Myrtle Beach steps up code enforcement – Myrtle Beach Point of View

Code Enforcement Word CloudFirst impressions send a message, and we want the message to be that Ocean Boulevard and areas east of Kings Highway are fun, inviting places for our millions of visitors to explore.  Most property owners understand the importance of keeping their property clean, free of trash and weeds, and well-maintained, but a little extra effort goes a long way.

We sometimes forget that our visitors are seeing Myrtle Beach for the first time.  What looks routine to us – the tall grass, unpainted fence or pile of debris waiting to be removed – can send the wrong message.  Actions speak loudly, and we want our actions to say, “We care about our appearance.

To send the right message, the City of Myrtle Beach has hired two code enforcement officers specifically to keep an eye on properties east of Kings Highway in the Downtown Redevelopment Corporation area.  The goal is to improve the district’s appearance and maintenance, while also boosting property values and reducing opportunities for crime.

The two code enforcement officers are on the job now, looking for code violations and notifying property owners.  Violations can include overgrown weeds, graffiti, an accumulation of trash or debris, abandoned appliances, poorly-maintained buildings, obsolete or illegal signs, outside merchandise displays and other property maintenance issues.

We are in the initial 30-day enforcement period, when the code enforcement officers will issue courtesy violations.  After that, strict enforcement begins, with specified times for compliance.  If the violations remain unchecked, the city can suspend the business license or file a lien on the property to recover the public’s cost of cleaning up or repairing the problem.

Ocean Boulevard and the area between Kings Highway and the Atlantic Ocean is our “front door,” if you will, for residents and millions of visitors.  With this new code enforcement effort, the City of Myrtle Beach and downtown property owners will ensure that it’s an attractive and inviting environment for our guests.

The new code officials will work evenings and weekends, year round, and will be responsible for reducing visual clutter by proactively eliminating most common code violations in the district.  They will also identify potential structural and habitability issues.  Two existing property maintenance inspectors will follow up on issues identified by the code enforcement staff, to make sure they are handled in a timely way.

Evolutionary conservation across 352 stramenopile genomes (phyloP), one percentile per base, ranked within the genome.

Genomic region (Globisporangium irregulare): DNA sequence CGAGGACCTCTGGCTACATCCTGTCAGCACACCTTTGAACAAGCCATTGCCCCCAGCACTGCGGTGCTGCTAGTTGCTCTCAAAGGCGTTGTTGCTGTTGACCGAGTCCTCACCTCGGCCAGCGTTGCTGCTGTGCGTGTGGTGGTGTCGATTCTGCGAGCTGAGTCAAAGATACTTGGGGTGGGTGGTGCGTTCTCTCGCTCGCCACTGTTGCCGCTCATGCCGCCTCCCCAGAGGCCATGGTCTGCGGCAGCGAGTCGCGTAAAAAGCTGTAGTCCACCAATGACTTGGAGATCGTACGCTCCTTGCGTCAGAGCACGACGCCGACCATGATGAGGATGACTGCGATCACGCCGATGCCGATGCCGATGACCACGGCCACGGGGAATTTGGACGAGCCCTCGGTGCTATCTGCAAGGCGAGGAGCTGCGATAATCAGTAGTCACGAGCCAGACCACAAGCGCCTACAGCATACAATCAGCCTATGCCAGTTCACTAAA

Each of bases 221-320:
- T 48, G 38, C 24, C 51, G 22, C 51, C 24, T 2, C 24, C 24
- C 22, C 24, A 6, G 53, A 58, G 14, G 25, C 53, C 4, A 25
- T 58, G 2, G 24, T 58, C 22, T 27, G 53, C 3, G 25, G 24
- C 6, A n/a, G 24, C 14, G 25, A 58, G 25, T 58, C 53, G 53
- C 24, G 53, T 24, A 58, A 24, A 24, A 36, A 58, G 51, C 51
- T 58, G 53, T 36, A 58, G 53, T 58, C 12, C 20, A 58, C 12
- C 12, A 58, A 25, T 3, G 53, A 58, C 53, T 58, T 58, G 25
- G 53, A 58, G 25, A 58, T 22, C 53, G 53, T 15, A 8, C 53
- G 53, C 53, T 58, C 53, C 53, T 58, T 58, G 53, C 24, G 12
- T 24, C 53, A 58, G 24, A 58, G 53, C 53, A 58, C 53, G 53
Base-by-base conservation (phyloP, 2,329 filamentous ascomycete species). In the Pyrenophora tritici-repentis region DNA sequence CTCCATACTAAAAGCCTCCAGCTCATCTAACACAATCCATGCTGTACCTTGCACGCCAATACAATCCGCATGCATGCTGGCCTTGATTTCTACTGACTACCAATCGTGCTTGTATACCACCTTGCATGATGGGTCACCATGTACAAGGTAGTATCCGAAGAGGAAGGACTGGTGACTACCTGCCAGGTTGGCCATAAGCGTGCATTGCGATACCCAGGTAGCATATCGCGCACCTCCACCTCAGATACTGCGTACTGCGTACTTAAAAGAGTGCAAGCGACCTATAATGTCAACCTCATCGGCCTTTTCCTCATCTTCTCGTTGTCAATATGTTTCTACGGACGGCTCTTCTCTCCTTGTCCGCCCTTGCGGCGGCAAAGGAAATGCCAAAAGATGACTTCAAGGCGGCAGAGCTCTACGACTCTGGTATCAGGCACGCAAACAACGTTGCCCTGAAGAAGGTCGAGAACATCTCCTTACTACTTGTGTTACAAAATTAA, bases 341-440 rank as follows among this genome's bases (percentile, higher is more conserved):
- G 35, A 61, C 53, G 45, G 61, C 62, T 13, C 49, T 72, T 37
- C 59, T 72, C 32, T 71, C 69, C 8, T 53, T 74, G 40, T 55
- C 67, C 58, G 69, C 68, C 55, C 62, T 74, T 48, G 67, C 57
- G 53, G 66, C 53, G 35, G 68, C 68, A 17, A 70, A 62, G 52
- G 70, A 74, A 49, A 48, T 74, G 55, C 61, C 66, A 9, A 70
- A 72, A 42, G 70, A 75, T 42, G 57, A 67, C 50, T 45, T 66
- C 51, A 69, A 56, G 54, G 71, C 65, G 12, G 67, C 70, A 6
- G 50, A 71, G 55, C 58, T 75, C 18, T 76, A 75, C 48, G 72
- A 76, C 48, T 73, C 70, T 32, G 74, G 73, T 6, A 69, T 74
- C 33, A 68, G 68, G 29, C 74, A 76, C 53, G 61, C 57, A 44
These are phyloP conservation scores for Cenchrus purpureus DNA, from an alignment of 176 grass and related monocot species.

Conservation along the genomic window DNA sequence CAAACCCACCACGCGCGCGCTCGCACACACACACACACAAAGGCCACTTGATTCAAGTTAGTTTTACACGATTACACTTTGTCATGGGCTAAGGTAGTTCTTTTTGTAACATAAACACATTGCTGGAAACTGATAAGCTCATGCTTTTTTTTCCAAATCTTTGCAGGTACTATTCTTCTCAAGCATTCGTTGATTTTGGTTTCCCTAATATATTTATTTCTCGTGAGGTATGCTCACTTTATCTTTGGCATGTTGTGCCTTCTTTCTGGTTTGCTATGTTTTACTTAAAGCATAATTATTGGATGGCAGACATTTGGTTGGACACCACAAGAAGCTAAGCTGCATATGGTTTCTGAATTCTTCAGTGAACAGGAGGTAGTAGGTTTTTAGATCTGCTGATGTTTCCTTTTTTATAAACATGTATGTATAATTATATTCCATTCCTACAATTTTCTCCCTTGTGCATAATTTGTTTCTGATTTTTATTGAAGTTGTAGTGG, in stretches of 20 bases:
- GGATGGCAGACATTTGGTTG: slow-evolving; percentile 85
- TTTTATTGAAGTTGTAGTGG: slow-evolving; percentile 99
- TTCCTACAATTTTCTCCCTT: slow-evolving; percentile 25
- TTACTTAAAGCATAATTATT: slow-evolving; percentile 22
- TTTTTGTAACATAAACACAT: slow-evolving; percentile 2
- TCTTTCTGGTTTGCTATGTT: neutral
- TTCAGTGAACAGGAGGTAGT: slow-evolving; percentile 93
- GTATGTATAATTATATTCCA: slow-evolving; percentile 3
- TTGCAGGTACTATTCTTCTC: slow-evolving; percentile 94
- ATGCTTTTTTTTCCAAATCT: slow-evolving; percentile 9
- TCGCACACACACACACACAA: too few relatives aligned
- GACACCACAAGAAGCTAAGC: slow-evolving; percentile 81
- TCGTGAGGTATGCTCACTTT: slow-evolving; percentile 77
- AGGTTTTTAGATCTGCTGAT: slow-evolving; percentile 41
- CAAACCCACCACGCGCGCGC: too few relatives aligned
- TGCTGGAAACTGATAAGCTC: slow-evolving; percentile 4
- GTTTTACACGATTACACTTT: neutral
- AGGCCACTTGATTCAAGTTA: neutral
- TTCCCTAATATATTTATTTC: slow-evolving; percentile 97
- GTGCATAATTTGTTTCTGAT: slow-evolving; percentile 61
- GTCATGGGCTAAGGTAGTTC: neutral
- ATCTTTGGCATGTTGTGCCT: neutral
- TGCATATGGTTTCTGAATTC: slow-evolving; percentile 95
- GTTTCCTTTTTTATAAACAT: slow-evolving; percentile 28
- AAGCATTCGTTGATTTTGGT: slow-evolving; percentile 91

This new effort is intended to be aggressive and proactive, and property owners are on notice that they will be held accountable.  In addition, city cameras have also been added at the following locations to monitor and identify any illegal dumping…

• 1st Avenue and Flagg Street
• 3rd Avenue North and Flagg Street
• 7th Avenue North and Flagg Street
• 9th Avenue North and Withers Drive
• 15th Avenue North and Withers Drive
• 18th Avenue North and Withers Drive
• 73rd Avenue North and Ocean Boulevard
• 15th Avenue South and Yaupon Drive
• 18th Avenue South and Cassandra Lane
• 23rd Avenue South and Ocean Boulevard
• 26-27th Avenue South Alleyway

Enforcement will be handled on a case-by-case basis, depending on the nature and type of the violation.  Property owners will have from 24 hours up to 30 days, depending on the violation, to achieve compliance.  A municipal ordinance summons will be issued for non-compliance.

Want to help our city look its best?  Report illegal dumping or possible code violations as soon as possible.  Visit our Citizen Request Center to alert city staff to the issue and location.  Or, call 843-918-1111.

 

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